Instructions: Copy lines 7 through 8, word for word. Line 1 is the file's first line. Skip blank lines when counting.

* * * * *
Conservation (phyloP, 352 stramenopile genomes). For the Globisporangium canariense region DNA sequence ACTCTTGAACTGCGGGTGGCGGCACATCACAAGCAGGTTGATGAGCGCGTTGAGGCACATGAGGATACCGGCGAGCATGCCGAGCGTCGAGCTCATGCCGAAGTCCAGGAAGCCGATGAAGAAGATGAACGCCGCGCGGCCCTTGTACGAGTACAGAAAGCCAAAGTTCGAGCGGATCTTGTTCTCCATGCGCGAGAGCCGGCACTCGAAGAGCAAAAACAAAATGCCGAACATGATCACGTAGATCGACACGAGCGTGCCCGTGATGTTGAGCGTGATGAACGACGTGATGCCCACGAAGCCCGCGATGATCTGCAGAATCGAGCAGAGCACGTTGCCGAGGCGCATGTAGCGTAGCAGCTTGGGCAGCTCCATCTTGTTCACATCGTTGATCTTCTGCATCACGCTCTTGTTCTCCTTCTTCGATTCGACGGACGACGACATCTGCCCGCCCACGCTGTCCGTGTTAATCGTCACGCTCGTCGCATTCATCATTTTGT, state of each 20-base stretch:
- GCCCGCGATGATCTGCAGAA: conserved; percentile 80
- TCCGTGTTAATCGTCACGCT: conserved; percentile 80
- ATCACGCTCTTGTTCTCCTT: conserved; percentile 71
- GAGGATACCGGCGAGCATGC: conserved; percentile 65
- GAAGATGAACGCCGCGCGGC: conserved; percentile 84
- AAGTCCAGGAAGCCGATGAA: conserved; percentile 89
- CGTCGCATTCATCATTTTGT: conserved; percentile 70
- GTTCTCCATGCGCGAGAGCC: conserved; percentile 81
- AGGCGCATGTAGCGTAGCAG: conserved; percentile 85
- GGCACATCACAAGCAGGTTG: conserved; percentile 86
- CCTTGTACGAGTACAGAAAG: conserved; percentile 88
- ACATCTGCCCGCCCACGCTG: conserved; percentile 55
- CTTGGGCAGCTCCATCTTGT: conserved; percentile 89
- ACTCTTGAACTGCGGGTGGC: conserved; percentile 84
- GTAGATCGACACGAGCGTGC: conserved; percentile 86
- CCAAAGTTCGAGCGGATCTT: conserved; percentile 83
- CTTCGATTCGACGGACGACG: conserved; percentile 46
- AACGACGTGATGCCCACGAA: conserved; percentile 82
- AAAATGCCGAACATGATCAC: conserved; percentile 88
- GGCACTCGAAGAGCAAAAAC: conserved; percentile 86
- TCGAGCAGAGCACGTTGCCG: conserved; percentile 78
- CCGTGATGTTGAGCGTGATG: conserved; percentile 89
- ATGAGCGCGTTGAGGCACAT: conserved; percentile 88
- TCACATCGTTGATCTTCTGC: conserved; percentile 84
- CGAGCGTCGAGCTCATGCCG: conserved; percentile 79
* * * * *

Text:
- AAGTCCAGGAAGCCGATGAA: conserved; percentile 89
- CGTCGCATTCATCATTTTGT: conserved; percentile 70